Hydrogen is an odourless, invisible gas with a colourful future. Many see it as the future of the physical transportation of power and an environmentally-friendly fuel to power transport.

As world governments assemble plans to help their economies recover, many have included funding for hydrogen projects. One of the largest of these was the European Commission’s proposals, which pledged to double its existing hydrogen infrastructure funding.

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A recent series of articles by GlobalData analysts has highlighted hydrogen’s industrial growth, and how they expect it to take off over coming years. While all hydrogen burns the same, the different methods of producing it have produced colourful nicknames. As brown goes down and green enters the scene, Power Technology looks at what the colour of your hydrogen tells you.

Brown hydrogen – first colour on the scene

Small town gasworks made hydrogen from coal for hundreds of years, but now industrial manufacturers colour it as “brown hydrogen”.

Using water and heat, coal can undergo “gasification”. In this process, the chemicals within coal react to make what was known as “town gas”. Now known as syngas, this contains a mixture of carbon dioxide (CO₂), carbon monoxide (CO), hydrogen, methane and ethylene, along with small quantities of other gases.

The first two of these gases have no use in power generation. This makes the process very polluting, compared to other methods. However, chemical companies can distil hydrogen from this mixture relatively simply.

As waste-to-energy incinerators become more common, they increasingly use similar processes to generate brown hydrogen. A similar process can produce syngas from biomass and petrochemicals. Despite this, the majority of syngas comes from coal, according to Higman Consulting.

The Global Syngas Technologies Council says on its website: “Gasification projects are becoming both larger and smaller, and the regional distribution of gasification has changed significantly in the last four years. Gasification plants were fairly evenly distributed between Asia and Australia, Africa and the Middle East, and North America. The gasification capacity – both operational and under construction – in the Asia/Australia region now exceeds the rest of the world put together.”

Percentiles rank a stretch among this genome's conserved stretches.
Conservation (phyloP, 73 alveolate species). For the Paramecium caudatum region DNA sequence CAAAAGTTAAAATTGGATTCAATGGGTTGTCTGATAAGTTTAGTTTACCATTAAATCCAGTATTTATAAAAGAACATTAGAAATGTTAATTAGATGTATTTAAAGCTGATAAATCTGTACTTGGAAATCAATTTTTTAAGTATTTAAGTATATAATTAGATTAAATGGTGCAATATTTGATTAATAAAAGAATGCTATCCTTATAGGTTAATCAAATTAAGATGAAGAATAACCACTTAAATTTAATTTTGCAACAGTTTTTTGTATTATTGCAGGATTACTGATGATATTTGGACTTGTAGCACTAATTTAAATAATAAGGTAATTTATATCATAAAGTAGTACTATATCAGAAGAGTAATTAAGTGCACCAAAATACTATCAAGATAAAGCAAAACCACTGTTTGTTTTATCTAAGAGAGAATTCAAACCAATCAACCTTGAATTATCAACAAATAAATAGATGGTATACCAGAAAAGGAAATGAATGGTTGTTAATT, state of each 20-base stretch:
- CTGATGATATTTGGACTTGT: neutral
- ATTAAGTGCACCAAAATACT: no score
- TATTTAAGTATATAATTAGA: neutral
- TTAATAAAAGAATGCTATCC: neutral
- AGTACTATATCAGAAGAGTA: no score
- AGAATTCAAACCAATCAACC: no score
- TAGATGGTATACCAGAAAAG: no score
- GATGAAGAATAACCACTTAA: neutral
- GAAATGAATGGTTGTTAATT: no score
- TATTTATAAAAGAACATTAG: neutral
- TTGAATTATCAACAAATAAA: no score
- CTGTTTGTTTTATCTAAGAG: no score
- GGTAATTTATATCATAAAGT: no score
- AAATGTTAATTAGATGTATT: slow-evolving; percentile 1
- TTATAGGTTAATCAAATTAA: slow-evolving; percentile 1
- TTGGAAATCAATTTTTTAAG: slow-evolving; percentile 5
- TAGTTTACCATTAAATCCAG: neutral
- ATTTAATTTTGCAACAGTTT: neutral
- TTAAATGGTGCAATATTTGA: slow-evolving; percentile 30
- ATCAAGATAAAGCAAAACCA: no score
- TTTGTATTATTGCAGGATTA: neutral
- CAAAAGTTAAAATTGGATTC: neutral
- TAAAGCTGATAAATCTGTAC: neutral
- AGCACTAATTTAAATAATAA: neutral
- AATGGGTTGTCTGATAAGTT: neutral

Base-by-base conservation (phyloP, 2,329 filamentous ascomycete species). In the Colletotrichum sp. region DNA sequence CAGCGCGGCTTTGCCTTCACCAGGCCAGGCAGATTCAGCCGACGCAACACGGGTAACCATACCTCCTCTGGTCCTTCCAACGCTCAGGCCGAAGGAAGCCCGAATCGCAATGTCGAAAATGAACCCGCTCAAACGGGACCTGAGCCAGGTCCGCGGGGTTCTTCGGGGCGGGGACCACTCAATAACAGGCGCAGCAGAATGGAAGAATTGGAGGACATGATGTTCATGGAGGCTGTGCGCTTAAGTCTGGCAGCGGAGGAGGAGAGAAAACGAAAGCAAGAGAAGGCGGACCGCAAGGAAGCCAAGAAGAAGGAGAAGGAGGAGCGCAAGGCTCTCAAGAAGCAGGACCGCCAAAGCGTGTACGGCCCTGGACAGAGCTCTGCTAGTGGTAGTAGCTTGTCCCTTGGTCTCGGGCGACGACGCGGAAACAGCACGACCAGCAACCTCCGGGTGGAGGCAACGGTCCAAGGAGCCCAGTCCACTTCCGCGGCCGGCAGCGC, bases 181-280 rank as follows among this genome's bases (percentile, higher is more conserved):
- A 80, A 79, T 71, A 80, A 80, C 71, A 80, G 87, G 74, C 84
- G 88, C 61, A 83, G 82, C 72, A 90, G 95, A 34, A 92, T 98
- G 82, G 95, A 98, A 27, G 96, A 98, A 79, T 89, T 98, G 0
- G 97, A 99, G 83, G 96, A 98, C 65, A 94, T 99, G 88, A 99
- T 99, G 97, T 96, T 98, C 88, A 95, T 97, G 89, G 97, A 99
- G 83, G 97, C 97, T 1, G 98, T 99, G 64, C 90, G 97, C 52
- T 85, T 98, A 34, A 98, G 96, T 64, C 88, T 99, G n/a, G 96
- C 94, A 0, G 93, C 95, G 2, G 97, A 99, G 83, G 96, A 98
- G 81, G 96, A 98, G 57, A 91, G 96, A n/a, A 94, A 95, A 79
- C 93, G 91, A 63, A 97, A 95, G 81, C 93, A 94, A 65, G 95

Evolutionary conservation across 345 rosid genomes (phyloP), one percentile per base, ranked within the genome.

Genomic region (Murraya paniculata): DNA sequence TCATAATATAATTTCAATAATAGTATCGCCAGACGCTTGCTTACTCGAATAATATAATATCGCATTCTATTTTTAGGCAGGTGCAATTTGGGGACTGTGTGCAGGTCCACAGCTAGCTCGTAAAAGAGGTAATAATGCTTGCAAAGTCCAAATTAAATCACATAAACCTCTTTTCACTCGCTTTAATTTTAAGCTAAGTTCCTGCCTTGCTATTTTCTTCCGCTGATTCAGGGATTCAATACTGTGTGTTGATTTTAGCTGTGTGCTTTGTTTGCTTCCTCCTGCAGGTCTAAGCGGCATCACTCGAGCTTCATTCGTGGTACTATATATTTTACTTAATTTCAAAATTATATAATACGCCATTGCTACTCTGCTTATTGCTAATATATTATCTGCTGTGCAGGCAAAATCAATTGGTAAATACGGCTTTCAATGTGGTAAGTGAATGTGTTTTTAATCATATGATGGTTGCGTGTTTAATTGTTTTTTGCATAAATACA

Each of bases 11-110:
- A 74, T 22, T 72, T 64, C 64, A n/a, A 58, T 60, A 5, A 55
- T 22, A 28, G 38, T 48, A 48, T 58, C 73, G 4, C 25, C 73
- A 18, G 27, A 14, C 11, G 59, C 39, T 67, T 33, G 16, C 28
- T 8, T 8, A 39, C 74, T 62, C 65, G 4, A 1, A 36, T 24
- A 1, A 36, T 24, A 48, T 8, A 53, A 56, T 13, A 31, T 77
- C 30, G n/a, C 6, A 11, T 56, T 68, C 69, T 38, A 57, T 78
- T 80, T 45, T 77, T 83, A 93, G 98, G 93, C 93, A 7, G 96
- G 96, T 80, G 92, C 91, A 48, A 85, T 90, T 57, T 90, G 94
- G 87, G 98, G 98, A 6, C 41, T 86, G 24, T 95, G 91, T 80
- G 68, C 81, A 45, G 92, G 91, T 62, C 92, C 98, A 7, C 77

“People assume the price of grey hydrogen will remain low”

Most hydrogen currently comes from natural gas, but this process also creates a lot of carbon waste.

The majority of chemicals in natural gas contain large amounts of hydrocarbons – hydrogen chemically bonded with carbon. Catalysts can break these bonds, but the excess carbon then creates CO₂.

Despite the use of a valuable resource, chair of the upcoming International Energy Agency (IEA) hydrogen study Noé van Hulst said last year that grey hydrogen was the current cheapest. However, he continued: “Too often, people assume that the price of grey hydrogen will remain at this relatively low level for the foreseeable future.

“That ignores the IEA’s projection of a structural rise in natural gas prices due to market forces. And more importantly, it fails to take into account the potential volatility of gas prices, as demonstrated in Europe.”

Gas markets have seen rapid falls across 2020, so the low price remains true. However, the decreasing cost of renewable electricity generation means green hydrogen may soon exceed it.

Blue hydrogen – more technology, less pollution

Blue hydrogen relies on the same process as grey hydrogen, along with carbon capture and storage (CCS). This eliminates the emissions of grey hydrogen, improving the hydrogen’s environmental impact.

Growth of blue hydrogen has remained slow, as it waits on the development of more large-scale CCS plants. Van Hulst says once this happens, the price of blue hydrogen is likely to decrease.

Blue hydrogen avoids the potential future cost of carbon tariffs in exchange for the fixed cost of using CCS. Because many CCS projects form around old oil and gas fields, the existing infrastructure and compatibility of blue hydrogen make it more attractive to producers than some others.

There are some plans to use blue hydrogen to alter the mix of gas in national networks. Mixing hydrogen with domestic gas can help decarbonise the industry, but there is significant debate among connected European gas networks about the best composition of gas supplies.

Why is “green hydrogen” the ultimate goal?

Green hydrogen cuts out polluting chemicals entirely. It requires water and electricity, which create hydrogen using electrolysis.

Electrolysis is a chemical reaction where an electric current is passed through metal conductors, known as electrodes, in water. This separates water into its component elements, hydrogen and oxygen. Using electricity originally generated by renewable sources makes this hydrogen carbon-free and consequently “green” in colour.

As a result, governments have made large investments here. Germany has set a target of 5GW of hydrogen production before 2030, with potential for another 5GW by 2035. The IEA says worldwide green hydrogen capacity has increased from 1MW in 2010 to 25MW in 2019.

It predicts worldwide green hydrogen generation will become 22 times bigger by 2030, following increasing use of hydrogen-fuelled vehicles and energy storage systems.

However, the large difference in infrastructure needs means the move to green hydrogen is not guaranteed. While CCS and blue hydrogen production can be built around existing gas terminals, green hydrogen production takes renewable generation away from national power networks.

In addition, hydrogen infrastructure and transportation remains underdeveloped in most areas. This is what led Air Products to announce it would transport its produced hydrogen as ammonia, which has an existing transport network.